Background

Ports of Jersey has launched its Master Plan for Jersey Airport, which will see the removal of airfield obstacles, construction of a new arrivals facility, relocation of the airport's rescue & fire service building as well as improvements to the passenger pier.

The 'arrivals' building was constructed in 1937. However, significant additions and alterations to the original site have been added in the subsequent decades meaning very little remains of the original building, which was constructed using a steel frame and poured concrete process. It is representative of an 'art deco' style of early aviation history, with similar representations in the UK, including Shoreham/Brighton, Birmingham and Liverpool.

Between October 2011 and July 2012 demolition took place of the top two floors of the arrivals building, which had previously housed the former air traffic control room prior to its relocation to a new facility and the Aviator Restaurant, which due to lack of trade had closed some years previously. The removal of these floors also saw the clearing of substantial asbestos from this area. The cost of this project was circa £1.3m. 


The arrivals terminal building and nearby Jersey Hangar and Fire Service station are still deemed to be 'obstacles', compromising the safe operation of flights in and out of Jersey and must be removed. Planning permission was granted in February 2014 to remove the current arrivals facility.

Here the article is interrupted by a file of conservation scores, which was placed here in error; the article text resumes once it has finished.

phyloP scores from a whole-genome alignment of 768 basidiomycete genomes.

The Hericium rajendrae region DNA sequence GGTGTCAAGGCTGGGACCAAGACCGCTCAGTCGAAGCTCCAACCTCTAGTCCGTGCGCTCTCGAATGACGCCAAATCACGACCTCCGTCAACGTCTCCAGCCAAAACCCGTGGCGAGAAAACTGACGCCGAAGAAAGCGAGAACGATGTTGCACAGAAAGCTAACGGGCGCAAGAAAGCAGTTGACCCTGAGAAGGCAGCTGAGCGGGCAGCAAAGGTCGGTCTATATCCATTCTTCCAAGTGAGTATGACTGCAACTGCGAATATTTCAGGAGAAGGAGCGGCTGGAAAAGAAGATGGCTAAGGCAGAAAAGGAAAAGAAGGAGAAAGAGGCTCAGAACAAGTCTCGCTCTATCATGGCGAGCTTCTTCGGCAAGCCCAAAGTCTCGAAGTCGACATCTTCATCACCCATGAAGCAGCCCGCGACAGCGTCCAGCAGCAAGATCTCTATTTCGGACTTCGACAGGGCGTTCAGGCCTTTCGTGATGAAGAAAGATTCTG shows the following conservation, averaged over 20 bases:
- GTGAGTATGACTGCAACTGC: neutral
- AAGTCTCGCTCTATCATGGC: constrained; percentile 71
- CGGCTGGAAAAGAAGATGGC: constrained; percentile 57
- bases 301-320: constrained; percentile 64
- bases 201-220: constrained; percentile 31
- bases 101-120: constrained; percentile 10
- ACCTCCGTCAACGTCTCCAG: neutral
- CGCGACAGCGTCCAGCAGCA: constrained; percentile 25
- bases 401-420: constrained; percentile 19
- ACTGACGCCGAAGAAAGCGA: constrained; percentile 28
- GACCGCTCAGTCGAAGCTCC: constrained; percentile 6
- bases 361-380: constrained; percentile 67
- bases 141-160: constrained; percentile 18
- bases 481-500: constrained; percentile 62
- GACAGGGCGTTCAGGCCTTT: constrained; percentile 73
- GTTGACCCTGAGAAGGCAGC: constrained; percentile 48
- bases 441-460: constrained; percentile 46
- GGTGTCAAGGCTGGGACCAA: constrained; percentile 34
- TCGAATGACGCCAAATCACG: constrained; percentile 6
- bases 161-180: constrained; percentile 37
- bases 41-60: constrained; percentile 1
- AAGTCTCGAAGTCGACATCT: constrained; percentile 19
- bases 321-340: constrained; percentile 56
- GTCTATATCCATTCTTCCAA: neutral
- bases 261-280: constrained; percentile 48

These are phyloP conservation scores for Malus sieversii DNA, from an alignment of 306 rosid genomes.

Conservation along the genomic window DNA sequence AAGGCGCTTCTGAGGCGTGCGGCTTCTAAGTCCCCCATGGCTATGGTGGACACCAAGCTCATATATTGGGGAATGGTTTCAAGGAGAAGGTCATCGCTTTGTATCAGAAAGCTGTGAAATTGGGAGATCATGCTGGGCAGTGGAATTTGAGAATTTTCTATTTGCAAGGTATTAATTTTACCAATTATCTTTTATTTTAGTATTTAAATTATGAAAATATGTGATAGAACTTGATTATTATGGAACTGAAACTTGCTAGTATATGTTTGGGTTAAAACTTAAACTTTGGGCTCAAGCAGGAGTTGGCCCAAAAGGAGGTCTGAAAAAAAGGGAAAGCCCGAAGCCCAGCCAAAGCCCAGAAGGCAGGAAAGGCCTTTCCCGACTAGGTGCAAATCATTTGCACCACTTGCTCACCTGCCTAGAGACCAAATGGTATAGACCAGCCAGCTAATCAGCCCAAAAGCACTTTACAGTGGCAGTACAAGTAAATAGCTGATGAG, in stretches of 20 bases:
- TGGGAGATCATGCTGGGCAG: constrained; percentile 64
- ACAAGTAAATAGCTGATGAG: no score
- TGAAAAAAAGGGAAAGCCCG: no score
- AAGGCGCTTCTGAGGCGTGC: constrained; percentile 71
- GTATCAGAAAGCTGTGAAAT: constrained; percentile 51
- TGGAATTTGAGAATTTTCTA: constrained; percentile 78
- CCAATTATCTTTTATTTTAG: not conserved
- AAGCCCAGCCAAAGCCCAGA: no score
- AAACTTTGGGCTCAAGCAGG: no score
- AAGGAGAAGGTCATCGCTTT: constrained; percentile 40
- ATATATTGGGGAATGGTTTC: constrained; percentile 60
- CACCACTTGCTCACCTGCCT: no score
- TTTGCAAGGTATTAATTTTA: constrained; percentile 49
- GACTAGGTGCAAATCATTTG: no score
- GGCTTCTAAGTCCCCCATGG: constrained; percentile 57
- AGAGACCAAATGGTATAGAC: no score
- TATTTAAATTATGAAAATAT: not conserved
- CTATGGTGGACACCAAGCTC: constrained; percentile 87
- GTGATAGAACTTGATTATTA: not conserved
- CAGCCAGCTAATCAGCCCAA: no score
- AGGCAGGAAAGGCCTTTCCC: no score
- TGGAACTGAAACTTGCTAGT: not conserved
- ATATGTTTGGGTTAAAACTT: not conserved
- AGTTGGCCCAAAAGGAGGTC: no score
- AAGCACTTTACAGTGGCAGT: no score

In recent years Ports of Jersey has developed its Master Plan for Jersey Airport, addressing the following key priorities:

* Address the key regulatory issues, such as removing the obstacles from the airfield, compliance with the 30-metre stand-off in front of terminal buildings and ensure Jersey
  Airport remains compliant in terms of safety and security;
* Allow the company to cater for expected business growth, welcoming nowadays much larger aircraft and dealing with the increasing traffic flow of aircraft and passengers during
  'peak' times;
* Improve the passenger journey experience and allow Ports of Jersey to develop further commercial opportunities. 


Key Projects to be addressed as part of the works programme:


* Extend the existing 'departures' terminal building with the creation of a mezzanine floor to create an integrated building housing both arrivals and departures facilities; 
* Removal of the existing arrivals building: 
* Widen the passenger pier, upgrade and realign the aircraft stands;
* Construct a new Airport Fire Service facility;
* Remove Hangar 4 and replace with a new maintenance building.


At the launch of the Integrated Airport Terminal Project in November 2017, Group CEO for Ports of Jersey, Doug Bannister, said: “This is an ambitious and exciting project that ultimately will see the creation of a ‘new’ airport that addresses our compliance requirements, provides a modern facility for our passengers and airline partners’ future requirements and strives to enhance the overall passenger journey experience”.


As with all its investment, Ports of Jersey is not seeking government support in the funding of these developments but investments will be made instead from its commercial returns. The investment profile is consistent with its Long Term Capital Programme, but the actual phasing will be pursuant to cash flows during the next 5 to 10 years.